In the coming year, the University and the Faculty Senate will be confronted with many challenges but also some significant opportunities. The economy is stagnant, NSHE is proposing a new funding formula for higher education that currently favors high enrollment institutions in the southern part of the state, and higher education faces unprecedented challenges provoked by rising tuition costs, increasing student debt, and technology-driven disruptive innovation (e.g., massive open online courses). The Commission is developing strategies to deal with many of these issues. The new funding formula, if adopted, will retain tuition and fees generated by each campus, and will provide the potential for growth and enhancement of university functions. However, we will increasingly be competing with regional institutions for tuition dollars, and this will require clever and strategic decisions to make our university more competitive and attractive to students both within and outside of the state. The new Senate is also working diligently to convince the Chancellor and Legislature that the new funding formula must reward not only numbers of graduates but also excellence in teaching, research and outreach. We are making some progress on this front.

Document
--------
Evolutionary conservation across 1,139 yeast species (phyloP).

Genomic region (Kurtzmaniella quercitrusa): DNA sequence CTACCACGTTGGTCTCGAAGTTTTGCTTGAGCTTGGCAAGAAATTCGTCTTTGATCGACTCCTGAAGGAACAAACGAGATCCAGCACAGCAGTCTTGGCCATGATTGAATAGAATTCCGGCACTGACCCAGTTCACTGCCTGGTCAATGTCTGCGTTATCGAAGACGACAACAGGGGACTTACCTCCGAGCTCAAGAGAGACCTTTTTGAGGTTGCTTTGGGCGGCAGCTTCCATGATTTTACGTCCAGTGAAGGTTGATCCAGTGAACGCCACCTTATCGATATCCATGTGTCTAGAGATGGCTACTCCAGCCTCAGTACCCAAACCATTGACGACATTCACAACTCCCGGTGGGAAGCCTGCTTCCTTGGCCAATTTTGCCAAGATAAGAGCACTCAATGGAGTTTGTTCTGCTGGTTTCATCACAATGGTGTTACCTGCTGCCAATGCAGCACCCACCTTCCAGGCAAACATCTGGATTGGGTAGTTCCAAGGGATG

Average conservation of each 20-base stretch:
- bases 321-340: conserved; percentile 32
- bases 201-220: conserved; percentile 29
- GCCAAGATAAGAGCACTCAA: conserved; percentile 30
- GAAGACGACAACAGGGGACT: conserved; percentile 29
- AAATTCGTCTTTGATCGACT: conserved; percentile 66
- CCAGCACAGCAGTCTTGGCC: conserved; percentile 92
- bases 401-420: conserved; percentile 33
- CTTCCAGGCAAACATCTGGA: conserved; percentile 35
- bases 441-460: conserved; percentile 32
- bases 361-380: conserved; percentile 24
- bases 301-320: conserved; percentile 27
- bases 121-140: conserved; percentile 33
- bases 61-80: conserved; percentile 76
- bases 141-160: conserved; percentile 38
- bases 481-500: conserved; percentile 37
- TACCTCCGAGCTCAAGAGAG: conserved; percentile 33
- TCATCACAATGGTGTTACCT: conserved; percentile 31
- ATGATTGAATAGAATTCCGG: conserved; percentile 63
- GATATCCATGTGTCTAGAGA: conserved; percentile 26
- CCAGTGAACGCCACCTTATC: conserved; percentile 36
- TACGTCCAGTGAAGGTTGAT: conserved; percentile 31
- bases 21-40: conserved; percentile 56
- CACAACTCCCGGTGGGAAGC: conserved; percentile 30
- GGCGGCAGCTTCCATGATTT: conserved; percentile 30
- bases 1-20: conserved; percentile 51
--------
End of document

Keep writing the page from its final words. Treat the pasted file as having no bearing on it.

Finally, as the new Senate Chair, I am committed to opening up lines of communication between the administration and faculty. Beginning in the Fall 2012 semester, we will be holding informal, monthly meetings in which the President, the Provost, and the Senate Chair will be available to discuss any issues of concern to the faculty. We will also charge one of our Senate Committees with soliciting suggestions from both administrative and academic faculty to reduce red tape and improve the functioning of the University.

Best wishes,

 
David
 
David W. Zeh
Professor
Chair, Department of Biology